In the Pink

After six years as a blonde, I’ve changed the colour of my hair.

Perhaps it was watching a doco on Florence Broadhurst, that had reminded me how it feels to have strongly coloured hair – described as “cochineal”, her crowning glory was bold and bright. I’ve had a lot of hair colours over the past 28 years, but it’s the colourful ones I love the best.

The incredible and inspiring Ms Broadhurst with some of her wonderful wallpaper.

Or perhaps it was watching Isabelle Faith, current contestant in Australia’s Next Top Model (caution: that link has an auto-play video with sound) lose her beautiful and stunning pink and blue hair, during her metamorphosis into high fashion model. Here’s Izzy from my Wintersun vintage swimwear parade last year. She gets my vote!

I’ve always admired the way old ladies used to dye their hair outrageous colours like peach, blue, lavender and pink – but sadly, these days most of our grandmothers prefer more natural shades. A pity: the artificial colours were a clear message to the world that actually, what we thought wasn’t so important any more.

Mollie Sugden as Mrs Slocombe in “Are you being served?”.

I’ve been looking forward to my blue rinse future but I’m a long way off elderly – and my hair isn’t progressing to grey as fast as I’d like either. I was also bored with the blonde hair, so a change was called for. My lovely friend Cass, who runs Wildilocks invited me into her salon to see what we could do about it.

At first we talked about dusty pinks and lavenders, but I’m not afraid of colour, only drab colour, so we went for something stronger. My blonde hair had some regrowth, and also was a bit too golden for Cass’s purposes, so step one was bleaching the roots and getting some of the yellow out.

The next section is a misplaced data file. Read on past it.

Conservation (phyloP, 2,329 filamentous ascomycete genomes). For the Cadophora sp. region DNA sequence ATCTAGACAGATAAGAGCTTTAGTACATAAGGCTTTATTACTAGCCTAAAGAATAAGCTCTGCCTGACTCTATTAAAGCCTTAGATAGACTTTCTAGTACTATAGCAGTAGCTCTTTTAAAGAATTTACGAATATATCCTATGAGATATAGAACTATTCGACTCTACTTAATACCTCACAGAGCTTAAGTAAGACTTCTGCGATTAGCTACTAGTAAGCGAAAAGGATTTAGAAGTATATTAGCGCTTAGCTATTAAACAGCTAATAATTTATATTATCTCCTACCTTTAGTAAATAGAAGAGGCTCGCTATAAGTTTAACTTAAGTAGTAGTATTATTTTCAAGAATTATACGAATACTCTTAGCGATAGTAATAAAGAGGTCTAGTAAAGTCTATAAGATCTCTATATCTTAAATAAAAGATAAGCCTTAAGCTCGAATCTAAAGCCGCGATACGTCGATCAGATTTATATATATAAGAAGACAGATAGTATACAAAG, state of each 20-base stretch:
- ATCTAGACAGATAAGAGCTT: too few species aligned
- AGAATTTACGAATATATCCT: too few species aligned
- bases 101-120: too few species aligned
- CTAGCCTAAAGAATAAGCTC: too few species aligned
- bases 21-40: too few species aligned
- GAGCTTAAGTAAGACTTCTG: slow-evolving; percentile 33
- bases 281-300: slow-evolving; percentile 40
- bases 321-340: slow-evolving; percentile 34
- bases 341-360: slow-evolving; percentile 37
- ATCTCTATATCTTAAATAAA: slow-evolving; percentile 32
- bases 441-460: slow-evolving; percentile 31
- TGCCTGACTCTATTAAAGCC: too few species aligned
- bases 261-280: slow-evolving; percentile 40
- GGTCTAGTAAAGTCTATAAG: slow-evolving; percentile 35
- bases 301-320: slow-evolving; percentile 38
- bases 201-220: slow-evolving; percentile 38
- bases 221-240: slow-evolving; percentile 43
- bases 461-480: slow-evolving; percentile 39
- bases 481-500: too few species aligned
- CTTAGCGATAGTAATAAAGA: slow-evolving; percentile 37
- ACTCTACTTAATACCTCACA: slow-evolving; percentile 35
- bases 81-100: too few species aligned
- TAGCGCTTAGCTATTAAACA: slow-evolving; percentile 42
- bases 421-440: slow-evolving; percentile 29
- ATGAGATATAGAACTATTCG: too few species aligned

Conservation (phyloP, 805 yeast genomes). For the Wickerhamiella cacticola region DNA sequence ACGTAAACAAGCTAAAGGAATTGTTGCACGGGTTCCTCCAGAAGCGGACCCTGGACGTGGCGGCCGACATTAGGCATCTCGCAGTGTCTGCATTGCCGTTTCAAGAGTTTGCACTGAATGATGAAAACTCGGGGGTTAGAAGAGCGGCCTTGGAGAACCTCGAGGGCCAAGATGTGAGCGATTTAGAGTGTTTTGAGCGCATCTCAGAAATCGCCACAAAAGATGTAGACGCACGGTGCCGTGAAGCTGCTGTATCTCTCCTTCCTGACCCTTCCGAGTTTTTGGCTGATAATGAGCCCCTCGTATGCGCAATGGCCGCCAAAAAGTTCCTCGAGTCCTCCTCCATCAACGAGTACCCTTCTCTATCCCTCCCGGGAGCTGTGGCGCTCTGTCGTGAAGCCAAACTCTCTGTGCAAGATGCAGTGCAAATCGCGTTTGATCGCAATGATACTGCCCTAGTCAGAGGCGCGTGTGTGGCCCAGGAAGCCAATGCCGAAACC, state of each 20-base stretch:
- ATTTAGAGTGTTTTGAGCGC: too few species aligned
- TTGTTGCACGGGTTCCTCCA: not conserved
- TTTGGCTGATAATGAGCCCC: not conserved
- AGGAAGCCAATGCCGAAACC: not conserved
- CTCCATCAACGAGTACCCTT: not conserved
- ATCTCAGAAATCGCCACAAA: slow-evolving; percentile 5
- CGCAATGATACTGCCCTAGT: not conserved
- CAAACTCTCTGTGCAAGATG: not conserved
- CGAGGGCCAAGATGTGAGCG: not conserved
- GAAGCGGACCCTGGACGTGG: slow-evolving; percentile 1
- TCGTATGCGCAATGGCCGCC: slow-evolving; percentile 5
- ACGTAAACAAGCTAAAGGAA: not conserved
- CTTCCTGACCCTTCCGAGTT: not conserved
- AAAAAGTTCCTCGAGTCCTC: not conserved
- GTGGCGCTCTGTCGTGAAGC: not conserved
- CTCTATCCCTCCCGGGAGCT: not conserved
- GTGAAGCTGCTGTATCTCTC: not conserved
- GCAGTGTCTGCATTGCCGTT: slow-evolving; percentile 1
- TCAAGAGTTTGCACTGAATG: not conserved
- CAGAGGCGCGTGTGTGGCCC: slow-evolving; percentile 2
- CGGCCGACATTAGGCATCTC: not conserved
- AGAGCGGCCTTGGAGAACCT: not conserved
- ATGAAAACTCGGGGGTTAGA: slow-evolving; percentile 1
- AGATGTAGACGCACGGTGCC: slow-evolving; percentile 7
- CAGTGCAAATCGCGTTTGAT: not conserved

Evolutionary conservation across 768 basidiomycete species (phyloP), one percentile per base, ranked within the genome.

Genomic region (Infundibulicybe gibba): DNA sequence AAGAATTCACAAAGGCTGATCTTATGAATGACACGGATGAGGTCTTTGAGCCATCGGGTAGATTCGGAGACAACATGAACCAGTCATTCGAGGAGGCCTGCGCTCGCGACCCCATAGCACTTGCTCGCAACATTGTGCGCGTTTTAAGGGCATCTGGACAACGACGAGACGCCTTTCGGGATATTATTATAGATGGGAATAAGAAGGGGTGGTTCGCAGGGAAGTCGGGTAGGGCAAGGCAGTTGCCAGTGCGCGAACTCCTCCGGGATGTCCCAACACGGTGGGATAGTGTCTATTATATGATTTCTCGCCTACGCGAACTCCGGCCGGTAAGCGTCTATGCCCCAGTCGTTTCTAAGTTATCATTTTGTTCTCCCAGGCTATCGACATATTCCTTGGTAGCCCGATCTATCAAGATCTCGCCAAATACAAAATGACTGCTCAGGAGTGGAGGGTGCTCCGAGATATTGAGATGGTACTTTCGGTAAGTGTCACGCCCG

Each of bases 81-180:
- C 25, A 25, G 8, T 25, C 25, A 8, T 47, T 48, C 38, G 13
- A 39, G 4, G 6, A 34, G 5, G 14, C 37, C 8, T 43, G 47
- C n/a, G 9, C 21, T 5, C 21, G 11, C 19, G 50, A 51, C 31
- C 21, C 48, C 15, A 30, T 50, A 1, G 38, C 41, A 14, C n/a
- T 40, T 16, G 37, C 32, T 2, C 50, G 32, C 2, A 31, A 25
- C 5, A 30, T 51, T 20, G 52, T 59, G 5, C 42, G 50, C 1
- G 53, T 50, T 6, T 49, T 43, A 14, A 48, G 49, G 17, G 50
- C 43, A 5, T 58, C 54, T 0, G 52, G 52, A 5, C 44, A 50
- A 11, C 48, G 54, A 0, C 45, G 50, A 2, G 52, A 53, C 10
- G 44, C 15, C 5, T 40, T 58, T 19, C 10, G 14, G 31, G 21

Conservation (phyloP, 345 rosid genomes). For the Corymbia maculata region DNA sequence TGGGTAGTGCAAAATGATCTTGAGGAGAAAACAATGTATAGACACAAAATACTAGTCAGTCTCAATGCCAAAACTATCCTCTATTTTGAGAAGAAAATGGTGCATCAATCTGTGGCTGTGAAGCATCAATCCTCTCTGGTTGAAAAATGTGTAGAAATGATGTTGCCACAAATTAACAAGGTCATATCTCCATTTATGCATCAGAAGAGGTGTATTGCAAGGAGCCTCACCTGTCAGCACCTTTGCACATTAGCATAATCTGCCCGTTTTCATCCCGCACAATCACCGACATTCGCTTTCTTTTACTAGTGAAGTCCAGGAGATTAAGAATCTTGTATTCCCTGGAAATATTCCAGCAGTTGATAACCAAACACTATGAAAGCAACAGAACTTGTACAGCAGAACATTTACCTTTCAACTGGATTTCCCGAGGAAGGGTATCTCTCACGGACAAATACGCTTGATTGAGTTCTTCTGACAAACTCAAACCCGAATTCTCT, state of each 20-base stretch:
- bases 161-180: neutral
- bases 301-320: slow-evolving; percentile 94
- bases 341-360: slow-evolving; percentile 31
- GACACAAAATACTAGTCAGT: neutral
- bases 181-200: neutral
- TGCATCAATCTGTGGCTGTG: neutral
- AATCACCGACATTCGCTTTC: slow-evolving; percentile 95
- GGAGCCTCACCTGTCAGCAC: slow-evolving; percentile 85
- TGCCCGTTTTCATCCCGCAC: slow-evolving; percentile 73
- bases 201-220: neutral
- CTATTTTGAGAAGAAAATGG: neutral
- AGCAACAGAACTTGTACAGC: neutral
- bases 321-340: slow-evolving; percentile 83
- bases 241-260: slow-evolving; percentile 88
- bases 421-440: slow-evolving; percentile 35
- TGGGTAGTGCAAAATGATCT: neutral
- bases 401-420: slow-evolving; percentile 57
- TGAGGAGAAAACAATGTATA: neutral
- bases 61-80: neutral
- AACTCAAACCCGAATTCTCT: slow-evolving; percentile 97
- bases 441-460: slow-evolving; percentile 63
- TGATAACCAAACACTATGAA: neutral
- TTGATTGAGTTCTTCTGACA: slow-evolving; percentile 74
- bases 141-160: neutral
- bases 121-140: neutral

Then came the colour – a corally light pink for most of it, and a more intense hot pink for around the edges, so that when I do my ’40s rolls, you get a variation. It also means that when I wear it in an up do, the strong colour will dominate. I couldn’t believe the colours….so intense! But how they look in the pot isn’t how it turns out. Well, not usually.

Here Larnie is starting to put the colour on, starting with the light colour on top…that’s Nikaya in the background. Hi Nikaya! Nice to see a familiar face at the salon.

Here’s a shot of the colour when it’s all on – you can see the two colours, light on top, and stronger underneath. Yum!

The process took hours, but it’s worth it because the colour is amazing…Nellie washed it all out and blow dried it next.

Pretty amazing, huh? Then for the final touch, Cass put some ’40s style rolls in for me – she did a great job too (did I mention that they also offer vintage hairstyling?).

Thanks Cass and everyone at Wildilocks – I love it!


  1. Bold and beautiful! I would be too frightened of the re-growth – or maybe it’s because I’m too lazy to go to the hairdresser on a regular basis…

  2. Just gorgeous! You’ve got this “sensible” mum if 2 girls seriously thinking if a wild change. Wildilocks! What a great name too… I am acompete novice when it comes to dyeing your hair. Mine is dark brown, so would it need to be bleached then dyed? How long does it take? Can you do it in the same sitting? How much is it? I probably have the same length to my shoulder blades… Oh how much fun, but not sure if I could take the plunge.

  3. Lorri, to get an intense colour like this you need to have pretty much white hair underneath, but if you talk to your hairdresser (or go see the lovely people at Wildilocks) they’ll be able to advise you.

    It did take a long time but then colours generally do, especially for colour changes. Price would vary depending on your hair – my hair is long and took a lot of product so a lot of the cost was there! Also, it was really important to me to keep the good condition: not easy when it’s been blonded for so long but I’m pleased to say that it still feels good and hasn’t lost it’s natural wave.

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